Higher education has been transformed in countless ways over the past few centuries, but one thing remains largely unchanged: the mortar boards worn on graduation day.
However, the academic caps donned by graduates since the days of 12th-century Bologna are now starting to look quite different in the US at least, where students are increasingly opting to personalise the normally plain headgear with everything from pop culture references and messages to proud parents to job requests and, increasingly, anti-Trump political statements.
The trend is particularly prevalent among graduates from immigrant families, said Sheila Bock, associate professor of interdisciplinary studies at the University of Nevada, Las Vegas, who has been documenting the growing phenomenon since 2015.
“We’re noticing many more political messages, with people of colour marking themselves as such in the graduation space,” Dr Bock told Times Higher Education. “This is a diverse community that has been particularly targeted and they have a desire to speak back using the graduation space.”
Messages thanking families are also common among graduates from Latino communities, added Dr Bock, whose project “Decorated Mortarboards: Forms and Meanings” is supported by the Center for Folklore Studies at Ohio State University.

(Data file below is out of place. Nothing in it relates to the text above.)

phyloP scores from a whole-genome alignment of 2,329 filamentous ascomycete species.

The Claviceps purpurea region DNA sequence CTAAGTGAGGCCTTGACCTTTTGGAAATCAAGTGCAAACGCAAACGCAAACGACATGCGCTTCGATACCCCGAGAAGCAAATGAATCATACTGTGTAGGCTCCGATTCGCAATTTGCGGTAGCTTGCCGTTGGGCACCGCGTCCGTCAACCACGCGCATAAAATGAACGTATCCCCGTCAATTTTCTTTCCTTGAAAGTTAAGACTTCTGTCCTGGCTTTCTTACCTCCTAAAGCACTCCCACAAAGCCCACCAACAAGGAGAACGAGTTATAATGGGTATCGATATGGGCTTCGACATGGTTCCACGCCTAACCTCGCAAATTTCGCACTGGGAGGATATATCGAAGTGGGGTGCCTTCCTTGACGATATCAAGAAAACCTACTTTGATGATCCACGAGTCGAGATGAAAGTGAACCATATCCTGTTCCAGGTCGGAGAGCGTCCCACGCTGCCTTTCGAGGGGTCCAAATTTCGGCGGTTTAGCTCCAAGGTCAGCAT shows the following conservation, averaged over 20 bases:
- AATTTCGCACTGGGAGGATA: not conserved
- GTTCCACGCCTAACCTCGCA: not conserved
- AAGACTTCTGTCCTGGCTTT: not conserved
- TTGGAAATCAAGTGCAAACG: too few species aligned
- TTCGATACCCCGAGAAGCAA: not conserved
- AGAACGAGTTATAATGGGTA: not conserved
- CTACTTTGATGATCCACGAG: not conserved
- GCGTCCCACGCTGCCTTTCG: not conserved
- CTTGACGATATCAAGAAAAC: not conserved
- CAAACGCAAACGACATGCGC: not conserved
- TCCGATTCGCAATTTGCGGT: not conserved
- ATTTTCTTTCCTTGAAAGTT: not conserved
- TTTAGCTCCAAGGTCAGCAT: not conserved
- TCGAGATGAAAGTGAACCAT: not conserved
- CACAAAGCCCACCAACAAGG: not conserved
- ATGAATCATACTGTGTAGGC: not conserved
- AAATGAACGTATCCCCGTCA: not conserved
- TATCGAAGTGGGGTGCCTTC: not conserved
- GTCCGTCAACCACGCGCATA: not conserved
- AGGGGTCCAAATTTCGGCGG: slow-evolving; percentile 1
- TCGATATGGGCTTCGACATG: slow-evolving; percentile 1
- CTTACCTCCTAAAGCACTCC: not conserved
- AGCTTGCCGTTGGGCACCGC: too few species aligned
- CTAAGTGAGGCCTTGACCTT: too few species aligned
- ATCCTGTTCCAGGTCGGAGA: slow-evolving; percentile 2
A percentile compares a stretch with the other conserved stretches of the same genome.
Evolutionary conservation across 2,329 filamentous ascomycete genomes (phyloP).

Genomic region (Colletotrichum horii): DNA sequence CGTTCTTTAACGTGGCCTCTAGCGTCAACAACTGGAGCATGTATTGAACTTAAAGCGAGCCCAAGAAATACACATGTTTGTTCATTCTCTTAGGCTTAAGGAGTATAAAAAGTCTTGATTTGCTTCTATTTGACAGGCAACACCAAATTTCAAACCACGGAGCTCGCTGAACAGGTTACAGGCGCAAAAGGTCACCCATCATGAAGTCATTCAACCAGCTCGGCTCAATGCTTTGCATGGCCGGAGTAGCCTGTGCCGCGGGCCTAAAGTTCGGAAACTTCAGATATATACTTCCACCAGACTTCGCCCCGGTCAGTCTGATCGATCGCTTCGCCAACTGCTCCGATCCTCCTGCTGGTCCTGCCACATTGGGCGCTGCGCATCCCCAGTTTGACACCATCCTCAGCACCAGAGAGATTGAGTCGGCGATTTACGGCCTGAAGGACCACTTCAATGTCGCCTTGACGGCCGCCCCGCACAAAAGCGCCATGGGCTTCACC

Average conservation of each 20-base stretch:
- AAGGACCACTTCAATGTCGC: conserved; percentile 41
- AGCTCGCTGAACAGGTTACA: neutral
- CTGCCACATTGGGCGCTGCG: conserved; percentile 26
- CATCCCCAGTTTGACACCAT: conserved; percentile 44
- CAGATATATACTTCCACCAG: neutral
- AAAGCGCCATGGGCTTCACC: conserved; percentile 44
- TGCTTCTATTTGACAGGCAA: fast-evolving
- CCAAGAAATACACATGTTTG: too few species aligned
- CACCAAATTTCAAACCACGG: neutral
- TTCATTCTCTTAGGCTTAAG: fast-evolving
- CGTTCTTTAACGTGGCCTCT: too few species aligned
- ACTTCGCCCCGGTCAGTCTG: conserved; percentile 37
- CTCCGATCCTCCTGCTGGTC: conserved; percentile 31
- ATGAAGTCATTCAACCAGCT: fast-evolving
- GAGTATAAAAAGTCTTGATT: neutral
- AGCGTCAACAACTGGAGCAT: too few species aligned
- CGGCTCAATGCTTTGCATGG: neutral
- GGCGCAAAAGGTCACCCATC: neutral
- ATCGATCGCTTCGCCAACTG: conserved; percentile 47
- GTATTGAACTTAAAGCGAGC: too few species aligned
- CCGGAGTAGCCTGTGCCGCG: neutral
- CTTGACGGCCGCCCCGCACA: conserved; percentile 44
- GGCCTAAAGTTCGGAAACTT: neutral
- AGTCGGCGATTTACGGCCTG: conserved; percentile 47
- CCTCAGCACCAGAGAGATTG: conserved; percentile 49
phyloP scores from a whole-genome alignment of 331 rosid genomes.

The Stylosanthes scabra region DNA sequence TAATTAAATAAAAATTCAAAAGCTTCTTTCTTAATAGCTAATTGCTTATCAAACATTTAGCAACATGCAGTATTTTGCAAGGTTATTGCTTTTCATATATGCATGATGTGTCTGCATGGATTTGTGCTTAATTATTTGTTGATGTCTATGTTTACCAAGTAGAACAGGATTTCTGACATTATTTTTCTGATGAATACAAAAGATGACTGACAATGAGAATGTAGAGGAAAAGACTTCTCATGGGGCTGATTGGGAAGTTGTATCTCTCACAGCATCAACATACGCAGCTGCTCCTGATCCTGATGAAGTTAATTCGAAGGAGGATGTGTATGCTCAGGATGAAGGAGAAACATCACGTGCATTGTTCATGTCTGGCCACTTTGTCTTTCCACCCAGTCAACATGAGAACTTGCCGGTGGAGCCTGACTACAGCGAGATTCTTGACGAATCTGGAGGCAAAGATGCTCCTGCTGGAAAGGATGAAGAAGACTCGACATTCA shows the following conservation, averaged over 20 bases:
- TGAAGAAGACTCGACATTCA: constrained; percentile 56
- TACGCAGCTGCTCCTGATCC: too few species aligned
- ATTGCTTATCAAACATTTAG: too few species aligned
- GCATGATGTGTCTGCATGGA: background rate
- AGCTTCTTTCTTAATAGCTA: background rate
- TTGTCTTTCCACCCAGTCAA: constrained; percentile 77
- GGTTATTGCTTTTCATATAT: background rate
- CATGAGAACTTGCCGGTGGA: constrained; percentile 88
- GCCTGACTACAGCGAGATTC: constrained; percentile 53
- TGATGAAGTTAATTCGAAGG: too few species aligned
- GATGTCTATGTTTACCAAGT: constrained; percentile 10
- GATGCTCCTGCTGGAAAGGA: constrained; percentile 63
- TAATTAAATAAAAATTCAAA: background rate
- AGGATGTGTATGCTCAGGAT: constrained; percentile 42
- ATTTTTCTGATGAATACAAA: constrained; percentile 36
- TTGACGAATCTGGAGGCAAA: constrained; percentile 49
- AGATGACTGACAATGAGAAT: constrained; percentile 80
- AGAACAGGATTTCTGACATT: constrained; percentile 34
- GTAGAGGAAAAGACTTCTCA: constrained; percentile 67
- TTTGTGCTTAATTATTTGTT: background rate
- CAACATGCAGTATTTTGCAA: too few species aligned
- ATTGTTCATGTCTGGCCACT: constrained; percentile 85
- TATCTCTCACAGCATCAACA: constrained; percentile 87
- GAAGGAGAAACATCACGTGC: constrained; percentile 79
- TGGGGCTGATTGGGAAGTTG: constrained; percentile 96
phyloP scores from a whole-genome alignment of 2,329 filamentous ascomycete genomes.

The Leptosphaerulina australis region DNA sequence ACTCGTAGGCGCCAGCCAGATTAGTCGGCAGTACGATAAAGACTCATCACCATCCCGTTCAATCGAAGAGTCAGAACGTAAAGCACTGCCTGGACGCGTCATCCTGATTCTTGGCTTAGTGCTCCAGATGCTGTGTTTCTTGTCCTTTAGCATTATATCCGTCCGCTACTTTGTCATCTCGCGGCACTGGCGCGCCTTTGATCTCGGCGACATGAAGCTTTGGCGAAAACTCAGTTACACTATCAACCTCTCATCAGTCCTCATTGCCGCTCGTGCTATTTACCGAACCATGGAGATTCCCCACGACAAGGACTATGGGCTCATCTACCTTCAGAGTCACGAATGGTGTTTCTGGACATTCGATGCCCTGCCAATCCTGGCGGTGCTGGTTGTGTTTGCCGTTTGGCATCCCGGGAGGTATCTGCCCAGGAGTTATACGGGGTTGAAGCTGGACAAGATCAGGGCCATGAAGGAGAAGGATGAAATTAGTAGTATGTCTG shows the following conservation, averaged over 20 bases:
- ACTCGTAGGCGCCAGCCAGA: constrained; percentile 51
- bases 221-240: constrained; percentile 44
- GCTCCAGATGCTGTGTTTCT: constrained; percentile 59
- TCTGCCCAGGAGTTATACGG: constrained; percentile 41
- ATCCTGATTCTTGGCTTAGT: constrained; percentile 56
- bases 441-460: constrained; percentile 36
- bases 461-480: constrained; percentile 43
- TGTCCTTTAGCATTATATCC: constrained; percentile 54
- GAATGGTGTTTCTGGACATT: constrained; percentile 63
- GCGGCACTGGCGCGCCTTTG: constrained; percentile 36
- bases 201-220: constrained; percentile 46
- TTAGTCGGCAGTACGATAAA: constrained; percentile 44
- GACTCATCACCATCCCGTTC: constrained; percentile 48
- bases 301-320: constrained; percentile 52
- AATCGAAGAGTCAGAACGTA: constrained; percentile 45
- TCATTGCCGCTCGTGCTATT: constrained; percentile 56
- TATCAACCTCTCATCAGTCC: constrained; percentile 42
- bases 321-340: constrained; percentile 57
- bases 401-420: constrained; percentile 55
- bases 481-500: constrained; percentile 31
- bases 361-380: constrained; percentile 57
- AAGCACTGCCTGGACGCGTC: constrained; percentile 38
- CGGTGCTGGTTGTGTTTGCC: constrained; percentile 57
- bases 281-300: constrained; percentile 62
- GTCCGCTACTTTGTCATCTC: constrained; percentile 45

“There is a real awareness that this isn’t just their achievement – it belongs to the whole family and they are simply following on from what their parents have started,” said Dr Bock, who, with student researchers, has interviewed many of the graduates donning the individualised mortar boards.
Other graduation caps allude to the financial and personal difficulties of higher study (“Game of Loans”, “Nevertheless, she persisted”) and some reference the wider struggles overcome to reach university, with one resourceful graduate fitting “1 ex, 2 kids, 9 jobs, 1 husband, 1 addiction, 13 years, 127 credits, 66k loans = 1 college grad!!!” on to her cap.
Are universities, however, less keen on students getting creative and colourful with their graduation caps?
“Larger universities have embraced it,” said Dr Bock, who said that this was quite different from the zero-tolerance policy on adornments found in high school graduations.
“This has caused many issues, with students from Native American backgrounds going to court because they wanted to hang a feather on their hats.”
With the graduation caps getting ever more creative, students are now light years away from the “Hire Me” and “Thanks Mum & Dad” messages seen a few years ago, Dr Bock added.
“We’re seeing many very personal messages, which are often humorous and profound, and designed with a high level of creativity,” she explained. “Students are very aware that this is their chance to make their own statement to the world.”